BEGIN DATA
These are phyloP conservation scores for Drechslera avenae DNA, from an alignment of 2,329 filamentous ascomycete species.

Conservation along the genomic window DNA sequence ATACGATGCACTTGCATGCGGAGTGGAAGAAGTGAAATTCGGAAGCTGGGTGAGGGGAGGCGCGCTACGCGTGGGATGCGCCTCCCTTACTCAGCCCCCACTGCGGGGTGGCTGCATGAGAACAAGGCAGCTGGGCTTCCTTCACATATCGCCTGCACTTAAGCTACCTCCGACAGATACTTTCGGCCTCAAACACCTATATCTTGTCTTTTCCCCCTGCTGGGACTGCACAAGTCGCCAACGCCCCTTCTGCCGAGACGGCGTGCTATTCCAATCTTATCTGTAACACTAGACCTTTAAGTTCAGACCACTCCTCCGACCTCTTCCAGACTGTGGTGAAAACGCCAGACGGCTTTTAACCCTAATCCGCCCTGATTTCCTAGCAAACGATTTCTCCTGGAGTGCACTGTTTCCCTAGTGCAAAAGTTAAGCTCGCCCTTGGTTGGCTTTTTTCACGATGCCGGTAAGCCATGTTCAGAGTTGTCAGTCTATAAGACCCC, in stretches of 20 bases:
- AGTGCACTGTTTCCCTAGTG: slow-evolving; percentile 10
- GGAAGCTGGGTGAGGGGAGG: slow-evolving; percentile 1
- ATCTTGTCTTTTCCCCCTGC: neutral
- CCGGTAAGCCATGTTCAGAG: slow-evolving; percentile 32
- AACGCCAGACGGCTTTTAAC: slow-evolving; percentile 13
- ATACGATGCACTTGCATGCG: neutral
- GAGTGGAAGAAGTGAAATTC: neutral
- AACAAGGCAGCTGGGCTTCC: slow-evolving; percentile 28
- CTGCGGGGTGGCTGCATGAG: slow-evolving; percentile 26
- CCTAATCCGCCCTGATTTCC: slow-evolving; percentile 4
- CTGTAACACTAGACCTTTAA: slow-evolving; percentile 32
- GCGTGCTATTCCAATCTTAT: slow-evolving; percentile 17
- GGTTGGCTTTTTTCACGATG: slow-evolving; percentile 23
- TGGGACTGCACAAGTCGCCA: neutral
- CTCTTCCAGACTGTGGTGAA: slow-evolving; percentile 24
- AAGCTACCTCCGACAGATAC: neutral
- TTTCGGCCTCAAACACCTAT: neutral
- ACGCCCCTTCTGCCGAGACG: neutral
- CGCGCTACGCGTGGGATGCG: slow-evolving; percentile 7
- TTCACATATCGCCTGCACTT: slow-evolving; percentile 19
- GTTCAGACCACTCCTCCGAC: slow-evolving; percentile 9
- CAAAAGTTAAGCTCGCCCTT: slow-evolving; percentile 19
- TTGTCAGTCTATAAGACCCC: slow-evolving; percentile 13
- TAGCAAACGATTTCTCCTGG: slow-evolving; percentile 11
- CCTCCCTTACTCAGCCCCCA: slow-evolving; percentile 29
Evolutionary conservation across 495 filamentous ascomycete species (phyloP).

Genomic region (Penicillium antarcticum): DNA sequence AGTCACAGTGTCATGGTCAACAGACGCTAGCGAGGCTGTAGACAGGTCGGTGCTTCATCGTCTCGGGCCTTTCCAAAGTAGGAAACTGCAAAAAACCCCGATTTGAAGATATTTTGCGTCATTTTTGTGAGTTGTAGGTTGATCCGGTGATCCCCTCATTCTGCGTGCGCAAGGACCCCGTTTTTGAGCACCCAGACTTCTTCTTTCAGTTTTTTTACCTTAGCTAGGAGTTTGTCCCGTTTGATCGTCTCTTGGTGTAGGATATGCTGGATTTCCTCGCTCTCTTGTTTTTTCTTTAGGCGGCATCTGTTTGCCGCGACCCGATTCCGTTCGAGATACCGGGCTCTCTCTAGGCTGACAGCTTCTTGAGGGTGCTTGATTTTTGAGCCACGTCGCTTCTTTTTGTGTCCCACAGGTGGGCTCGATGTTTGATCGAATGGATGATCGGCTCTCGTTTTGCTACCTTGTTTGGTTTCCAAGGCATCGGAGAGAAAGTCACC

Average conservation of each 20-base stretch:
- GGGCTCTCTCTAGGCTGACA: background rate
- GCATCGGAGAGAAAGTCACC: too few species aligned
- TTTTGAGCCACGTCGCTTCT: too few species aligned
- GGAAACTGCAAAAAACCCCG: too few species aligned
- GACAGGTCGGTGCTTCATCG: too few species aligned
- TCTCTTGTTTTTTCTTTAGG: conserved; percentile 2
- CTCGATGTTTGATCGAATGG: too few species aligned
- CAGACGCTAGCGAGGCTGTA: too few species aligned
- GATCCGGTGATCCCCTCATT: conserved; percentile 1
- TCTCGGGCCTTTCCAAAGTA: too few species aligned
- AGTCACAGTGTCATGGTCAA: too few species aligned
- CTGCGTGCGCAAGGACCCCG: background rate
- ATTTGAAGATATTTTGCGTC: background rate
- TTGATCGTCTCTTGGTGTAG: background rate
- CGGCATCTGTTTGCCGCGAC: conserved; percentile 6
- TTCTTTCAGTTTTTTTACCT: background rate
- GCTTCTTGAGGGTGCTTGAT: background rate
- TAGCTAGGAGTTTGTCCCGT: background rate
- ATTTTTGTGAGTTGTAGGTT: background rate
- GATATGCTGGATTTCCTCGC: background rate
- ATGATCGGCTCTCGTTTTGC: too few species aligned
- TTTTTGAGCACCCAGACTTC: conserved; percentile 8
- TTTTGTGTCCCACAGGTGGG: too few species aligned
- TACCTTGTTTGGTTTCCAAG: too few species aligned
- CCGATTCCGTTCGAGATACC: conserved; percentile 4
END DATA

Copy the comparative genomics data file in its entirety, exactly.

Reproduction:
These are phyloP conservation scores for Drechslera avenae DNA, from an alignment of 2,329 filamentous ascomycete species.

Conservation along the genomic window DNA sequence ATACGATGCACTTGCATGCGGAGTGGAAGAAGTGAAATTCGGAAGCTGGGTGAGGGGAGGCGCGCTACGCGTGGGATGCGCCTCCCTTACTCAGCCCCCACTGCGGGGTGGCTGCATGAGAACAAGGCAGCTGGGCTTCCTTCACATATCGCCTGCACTTAAGCTACCTCCGACAGATACTTTCGGCCTCAAACACCTATATCTTGTCTTTTCCCCCTGCTGGGACTGCACAAGTCGCCAACGCCCCTTCTGCCGAGACGGCGTGCTATTCCAATCTTATCTGTAACACTAGACCTTTAAGTTCAGACCACTCCTCCGACCTCTTCCAGACTGTGGTGAAAACGCCAGACGGCTTTTAACCCTAATCCGCCCTGATTTCCTAGCAAACGATTTCTCCTGGAGTGCACTGTTTCCCTAGTGCAAAAGTTAAGCTCGCCCTTGGTTGGCTTTTTTCACGATGCCGGTAAGCCATGTTCAGAGTTGTCAGTCTATAAGACCCC, in stretches of 20 bases:
- AGTGCACTGTTTCCCTAGTG: slow-evolving; percentile 10
- GGAAGCTGGGTGAGGGGAGG: slow-evolving; percentile 1
- ATCTTGTCTTTTCCCCCTGC: neutral
- CCGGTAAGCCATGTTCAGAG: slow-evolving; percentile 32
- AACGCCAGACGGCTTTTAAC: slow-evolving; percentile 13
- ATACGATGCACTTGCATGCG: neutral
- GAGTGGAAGAAGTGAAATTC: neutral
- AACAAGGCAGCTGGGCTTCC: slow-evolving; percentile 28
- CTGCGGGGTGGCTGCATGAG: slow-evolving; percentile 26
- CCTAATCCGCCCTGATTTCC: slow-evolving; percentile 4
- CTGTAACACTAGACCTTTAA: slow-evolving; percentile 32
- GCGTGCTATTCCAATCTTAT: slow-evolving; percentile 17
- GGTTGGCTTTTTTCACGATG: slow-evolving; percentile 23
- TGGGACTGCACAAGTCGCCA: neutral
- CTCTTCCAGACTGTGGTGAA: slow-evolving; percentile 24
- AAGCTACCTCCGACAGATAC: neutral
- TTTCGGCCTCAAACACCTAT: neutral
- ACGCCCCTTCTGCCGAGACG: neutral
- CGCGCTACGCGTGGGATGCG: slow-evolving; percentile 7
- TTCACATATCGCCTGCACTT: slow-evolving; percentile 19
- GTTCAGACCACTCCTCCGAC: slow-evolving; percentile 9
- CAAAAGTTAAGCTCGCCCTT: slow-evolving; percentile 19
- TTGTCAGTCTATAAGACCCC: slow-evolving; percentile 13
- TAGCAAACGATTTCTCCTGG: slow-evolving; percentile 11
- CCTCCCTTACTCAGCCCCCA: slow-evolving; percentile 29
Evolutionary conservation across 495 filamentous ascomycete species (phyloP).

Genomic region (Penicillium antarcticum): DNA sequence AGTCACAGTGTCATGGTCAACAGACGCTAGCGAGGCTGTAGACAGGTCGGTGCTTCATCGTCTCGGGCCTTTCCAAAGTAGGAAACTGCAAAAAACCCCGATTTGAAGATATTTTGCGTCATTTTTGTGAGTTGTAGGTTGATCCGGTGATCCCCTCATTCTGCGTGCGCAAGGACCCCGTTTTTGAGCACCCAGACTTCTTCTTTCAGTTTTTTTACCTTAGCTAGGAGTTTGTCCCGTTTGATCGTCTCTTGGTGTAGGATATGCTGGATTTCCTCGCTCTCTTGTTTTTTCTTTAGGCGGCATCTGTTTGCCGCGACCCGATTCCGTTCGAGATACCGGGCTCTCTCTAGGCTGACAGCTTCTTGAGGGTGCTTGATTTTTGAGCCACGTCGCTTCTTTTTGTGTCCCACAGGTGGGCTCGATGTTTGATCGAATGGATGATCGGCTCTCGTTTTGCTACCTTGTTTGGTTTCCAAGGCATCGGAGAGAAAGTCACC

Average conservation of each 20-base stretch:
- GGGCTCTCTCTAGGCTGACA: background rate
- GCATCGGAGAGAAAGTCACC: too few species aligned
- TTTTGAGCCACGTCGCTTCT: too few species aligned
- GGAAACTGCAAAAAACCCCG: too few species aligned
- GACAGGTCGGTGCTTCATCG: too few species aligned
- TCTCTTGTTTTTTCTTTAGG: conserved; percentile 2
- CTCGATGTTTGATCGAATGG: too few species aligned
- CAGACGCTAGCGAGGCTGTA: too few species aligned
- GATCCGGTGATCCCCTCATT: conserved; percentile 1
- TCTCGGGCCTTTCCAAAGTA: too few species aligned
- AGTCACAGTGTCATGGTCAA: too few species aligned
- CTGCGTGCGCAAGGACCCCG: background rate
- ATTTGAAGATATTTTGCGTC: background rate
- TTGATCGTCTCTTGGTGTAG: background rate
- CGGCATCTGTTTGCCGCGAC: conserved; percentile 6
- TTCTTTCAGTTTTTTTACCT: background rate
- GCTTCTTGAGGGTGCTTGAT: background rate
- TAGCTAGGAGTTTGTCCCGT: background rate
- ATTTTTGTGAGTTGTAGGTT: background rate
- GATATGCTGGATTTCCTCGC: background rate
- ATGATCGGCTCTCGTTTTGC: too few species aligned
- TTTTTGAGCACCCAGACTTC: conserved; percentile 8
- TTTTGTGTCCCACAGGTGGG: too few species aligned
- TACCTTGTTTGGTTTCCAAG: too few species aligned
- CCGATTCCGTTCGAGATACC: conserved; percentile 4